There are hundreds of thousands of Afghans—300,000 according to some estimates, though the actual number may be higher—who are in line to flee the country after the Taliban takeover. Among them are thousands of local employees of international non-governmental organizations (NGOs) and United Nations missions that have been working for years in development projects such as running schools, providing family planning, or supplying basic needs to impoverished populations.
Local NGO workers are afraid the new regime will retaliate against them for cooperating with western organizations providing essential services in the country. Since many are eligible for special refugee visas, many are asking their employer to support them in escaping Afghanistan.
But this brain drain won’t just deprive the country of some of its most precious talents, but risks removing the linchpins of all fundamental systems of society, such as education, justice, and—especially troubling, given the ongoing pandemic—healthcare.
Afghanistan has one of the most precarious healthcare systems in the world. Because of decades of ongoing conflict, the life expectancy is only 42 years, and the country trails most of the world in pretty much all health indicators. It has one of the lowest per capita rates of physicians (30 every 100,000 people), and the same goes for hospital beds (40 per 100,000 people), and nurses (20 per 100,000 people). This is far below the average of other South Asian countries, which still rank among the lowest in development levels globally.
Yet even these limited resources are the result of years of work following the US’s invasion in 2001. The progress made in the past few years risks crumbling and with it, what limited healthcare the country has.
The Afghan economy isn’t strong enough to provide the health ministry with the funds and resources it needs to run a reliable and widespread healthcare system. So far, the government has relied heavily on international aid to support and build its healthcare infrastructure, as well as on the work of hundreds of local and international humanitarian organizations. These NGOs are often subcontracted to provide care, train local staff, and build hospitals around the country, in a model that is more affordable for the central government than running its whole health system, but makes it completely dependent on external organizations.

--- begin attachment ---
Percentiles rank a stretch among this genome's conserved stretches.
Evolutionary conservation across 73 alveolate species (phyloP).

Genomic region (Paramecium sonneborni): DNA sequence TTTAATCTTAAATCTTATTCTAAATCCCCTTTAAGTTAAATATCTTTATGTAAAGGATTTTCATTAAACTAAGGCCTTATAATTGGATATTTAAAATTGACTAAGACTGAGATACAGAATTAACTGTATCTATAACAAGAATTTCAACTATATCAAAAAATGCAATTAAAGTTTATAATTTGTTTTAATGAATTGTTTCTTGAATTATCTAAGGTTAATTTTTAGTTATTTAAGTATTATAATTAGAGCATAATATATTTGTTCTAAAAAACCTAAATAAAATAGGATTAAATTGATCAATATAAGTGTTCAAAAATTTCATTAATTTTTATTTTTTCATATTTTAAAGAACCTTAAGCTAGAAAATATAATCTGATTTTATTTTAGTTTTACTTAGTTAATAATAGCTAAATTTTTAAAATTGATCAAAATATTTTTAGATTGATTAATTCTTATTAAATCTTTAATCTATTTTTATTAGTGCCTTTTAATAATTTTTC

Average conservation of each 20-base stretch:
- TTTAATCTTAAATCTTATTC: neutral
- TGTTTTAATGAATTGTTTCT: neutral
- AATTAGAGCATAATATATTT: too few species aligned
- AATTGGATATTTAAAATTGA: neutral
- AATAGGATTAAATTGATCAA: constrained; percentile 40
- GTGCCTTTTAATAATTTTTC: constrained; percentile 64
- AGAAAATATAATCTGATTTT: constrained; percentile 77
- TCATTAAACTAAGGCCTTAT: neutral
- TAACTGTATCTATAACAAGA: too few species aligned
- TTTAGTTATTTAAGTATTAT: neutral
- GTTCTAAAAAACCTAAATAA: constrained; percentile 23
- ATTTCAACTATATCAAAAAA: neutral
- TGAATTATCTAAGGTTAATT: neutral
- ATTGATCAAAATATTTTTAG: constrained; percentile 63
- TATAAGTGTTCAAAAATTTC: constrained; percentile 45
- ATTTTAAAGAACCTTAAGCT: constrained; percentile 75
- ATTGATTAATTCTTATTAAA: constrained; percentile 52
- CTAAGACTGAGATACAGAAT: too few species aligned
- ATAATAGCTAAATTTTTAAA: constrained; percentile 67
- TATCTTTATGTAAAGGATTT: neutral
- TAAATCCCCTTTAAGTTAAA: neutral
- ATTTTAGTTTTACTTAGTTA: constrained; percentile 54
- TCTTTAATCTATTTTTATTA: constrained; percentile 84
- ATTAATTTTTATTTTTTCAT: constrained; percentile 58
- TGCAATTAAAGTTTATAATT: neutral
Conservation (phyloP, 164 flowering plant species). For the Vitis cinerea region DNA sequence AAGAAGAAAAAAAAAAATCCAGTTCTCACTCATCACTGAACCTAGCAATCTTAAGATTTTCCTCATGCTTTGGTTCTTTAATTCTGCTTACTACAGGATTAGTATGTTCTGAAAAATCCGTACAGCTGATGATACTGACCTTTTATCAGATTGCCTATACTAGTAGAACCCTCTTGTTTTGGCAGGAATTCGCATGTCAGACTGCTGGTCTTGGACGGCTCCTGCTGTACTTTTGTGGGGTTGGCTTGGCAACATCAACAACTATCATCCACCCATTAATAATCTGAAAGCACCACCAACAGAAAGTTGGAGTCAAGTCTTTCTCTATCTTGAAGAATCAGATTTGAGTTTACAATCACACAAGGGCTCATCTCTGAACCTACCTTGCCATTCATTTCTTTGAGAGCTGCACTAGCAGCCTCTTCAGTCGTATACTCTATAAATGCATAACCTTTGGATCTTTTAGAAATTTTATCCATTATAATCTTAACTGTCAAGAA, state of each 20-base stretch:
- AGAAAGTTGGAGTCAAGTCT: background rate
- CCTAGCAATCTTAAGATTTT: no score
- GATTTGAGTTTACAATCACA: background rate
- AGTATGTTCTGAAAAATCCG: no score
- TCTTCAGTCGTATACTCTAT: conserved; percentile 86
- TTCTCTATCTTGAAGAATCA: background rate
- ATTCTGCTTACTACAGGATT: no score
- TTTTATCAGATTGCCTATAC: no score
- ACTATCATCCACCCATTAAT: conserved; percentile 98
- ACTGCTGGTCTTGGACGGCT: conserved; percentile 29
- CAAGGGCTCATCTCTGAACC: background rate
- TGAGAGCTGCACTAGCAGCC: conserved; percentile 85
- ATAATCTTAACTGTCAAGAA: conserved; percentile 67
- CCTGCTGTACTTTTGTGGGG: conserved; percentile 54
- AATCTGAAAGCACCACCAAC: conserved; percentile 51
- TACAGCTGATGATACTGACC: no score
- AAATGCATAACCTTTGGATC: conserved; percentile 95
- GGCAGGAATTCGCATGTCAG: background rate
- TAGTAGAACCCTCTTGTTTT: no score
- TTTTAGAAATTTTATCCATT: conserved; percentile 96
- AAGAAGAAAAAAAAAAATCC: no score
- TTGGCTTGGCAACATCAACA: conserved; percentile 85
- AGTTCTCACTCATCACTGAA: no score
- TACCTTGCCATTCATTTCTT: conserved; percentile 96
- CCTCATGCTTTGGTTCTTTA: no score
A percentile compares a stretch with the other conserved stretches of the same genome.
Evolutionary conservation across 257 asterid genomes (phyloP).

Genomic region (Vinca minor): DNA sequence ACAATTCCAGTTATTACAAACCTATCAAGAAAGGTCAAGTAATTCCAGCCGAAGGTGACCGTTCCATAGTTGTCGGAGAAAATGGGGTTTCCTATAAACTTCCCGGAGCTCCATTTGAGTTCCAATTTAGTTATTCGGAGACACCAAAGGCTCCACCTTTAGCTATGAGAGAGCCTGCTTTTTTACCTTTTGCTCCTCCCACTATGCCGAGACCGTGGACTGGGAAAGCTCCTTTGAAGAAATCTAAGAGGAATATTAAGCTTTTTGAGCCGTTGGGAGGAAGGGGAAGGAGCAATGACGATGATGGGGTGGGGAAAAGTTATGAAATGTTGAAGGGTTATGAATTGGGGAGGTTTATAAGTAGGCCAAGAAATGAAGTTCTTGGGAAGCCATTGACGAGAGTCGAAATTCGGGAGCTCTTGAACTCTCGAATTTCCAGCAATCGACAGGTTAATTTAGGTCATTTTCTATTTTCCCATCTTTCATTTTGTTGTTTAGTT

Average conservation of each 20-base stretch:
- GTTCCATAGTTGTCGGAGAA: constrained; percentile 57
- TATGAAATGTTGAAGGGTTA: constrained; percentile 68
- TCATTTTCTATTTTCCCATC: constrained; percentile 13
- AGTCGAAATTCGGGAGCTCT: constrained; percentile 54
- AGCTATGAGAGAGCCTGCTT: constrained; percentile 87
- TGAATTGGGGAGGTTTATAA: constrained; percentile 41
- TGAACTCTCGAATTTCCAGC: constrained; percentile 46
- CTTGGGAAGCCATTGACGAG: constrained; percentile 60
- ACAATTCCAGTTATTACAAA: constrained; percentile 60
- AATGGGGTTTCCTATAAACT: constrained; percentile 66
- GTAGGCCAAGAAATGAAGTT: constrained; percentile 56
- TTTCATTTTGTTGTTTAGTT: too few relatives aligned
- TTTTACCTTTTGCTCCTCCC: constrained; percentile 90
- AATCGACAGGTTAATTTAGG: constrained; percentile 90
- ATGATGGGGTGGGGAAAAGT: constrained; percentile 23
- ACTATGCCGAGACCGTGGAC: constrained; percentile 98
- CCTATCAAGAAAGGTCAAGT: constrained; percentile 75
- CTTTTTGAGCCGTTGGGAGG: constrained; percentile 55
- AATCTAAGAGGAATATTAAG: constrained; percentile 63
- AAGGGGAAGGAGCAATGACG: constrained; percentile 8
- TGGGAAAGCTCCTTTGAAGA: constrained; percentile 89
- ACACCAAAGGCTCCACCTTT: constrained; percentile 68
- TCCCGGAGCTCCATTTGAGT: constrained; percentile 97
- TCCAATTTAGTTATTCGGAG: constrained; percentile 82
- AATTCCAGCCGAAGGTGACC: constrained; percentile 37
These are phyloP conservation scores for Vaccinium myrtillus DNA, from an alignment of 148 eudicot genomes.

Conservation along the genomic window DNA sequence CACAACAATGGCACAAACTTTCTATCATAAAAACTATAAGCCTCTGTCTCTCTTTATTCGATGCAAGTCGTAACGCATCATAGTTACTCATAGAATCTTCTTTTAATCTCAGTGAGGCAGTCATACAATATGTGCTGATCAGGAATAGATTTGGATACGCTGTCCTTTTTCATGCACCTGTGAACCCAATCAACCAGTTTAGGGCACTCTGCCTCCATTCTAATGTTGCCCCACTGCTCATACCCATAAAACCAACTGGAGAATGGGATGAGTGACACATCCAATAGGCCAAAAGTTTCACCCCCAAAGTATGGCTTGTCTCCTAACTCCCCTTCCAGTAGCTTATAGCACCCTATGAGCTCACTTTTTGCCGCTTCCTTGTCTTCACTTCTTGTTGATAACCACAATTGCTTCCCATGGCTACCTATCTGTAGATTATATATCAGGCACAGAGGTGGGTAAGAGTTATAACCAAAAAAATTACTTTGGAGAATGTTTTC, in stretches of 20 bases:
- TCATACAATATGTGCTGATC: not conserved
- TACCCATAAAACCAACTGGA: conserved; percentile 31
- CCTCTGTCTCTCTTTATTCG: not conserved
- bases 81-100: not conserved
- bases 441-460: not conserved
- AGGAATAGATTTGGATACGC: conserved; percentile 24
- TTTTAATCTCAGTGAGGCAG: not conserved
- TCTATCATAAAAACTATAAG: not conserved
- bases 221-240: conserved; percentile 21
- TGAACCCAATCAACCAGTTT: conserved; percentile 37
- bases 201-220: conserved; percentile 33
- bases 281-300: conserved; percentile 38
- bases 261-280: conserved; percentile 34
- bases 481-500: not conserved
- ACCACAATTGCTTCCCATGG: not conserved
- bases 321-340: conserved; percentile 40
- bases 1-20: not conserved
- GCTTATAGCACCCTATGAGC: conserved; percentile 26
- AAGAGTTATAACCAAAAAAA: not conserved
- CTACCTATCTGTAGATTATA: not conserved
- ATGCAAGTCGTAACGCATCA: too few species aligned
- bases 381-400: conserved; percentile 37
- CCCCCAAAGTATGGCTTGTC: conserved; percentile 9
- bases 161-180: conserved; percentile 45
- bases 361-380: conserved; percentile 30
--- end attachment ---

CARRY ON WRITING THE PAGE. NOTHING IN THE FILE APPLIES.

The US has frozen the country’s assets, and the International Monetary Fund and the World Bank have suspended aid to Afghanistan so that the Taliban doesn’t have the opportunity to misappropriate development money. Whether international donors will resume their aid to the country largely depends on the Taliban’s actions after the US and NATO forces have left the country, which in turn will likely be dictated in some measure by how much the new government is determined to get that aid.
The Taliban has given some preliminary indication that it intends to maintain at least some of the apparatus of the former government’s ministry of health, which would reduce at least some of the expected chaos that will be following the onset of a regime with no experience running a country. This would also make it more likely that international aid for health care could be reinstated—though the volatile situation doesn’t lend itself to accurate forecasting.
United Nations agencies, as well as large international humanitarian organizations, have stated their commitment to continue serving Afghans. But their personnel, especially those who are local or female, are scared of becoming a target of Taliban violence and oppression. Many are trying all they can to leave Afghanistan at least until they have evidence that the Taliban’s statements on guaranteeing human rights aren’t hollow.
This exodus could leave several health outposts with a shortage of personnel, which is especially concerning as the crisis has pushed up the number of displaced people and conflict victims, increasing the need for emergency medical services as fighting and violence continues in various areas of the country.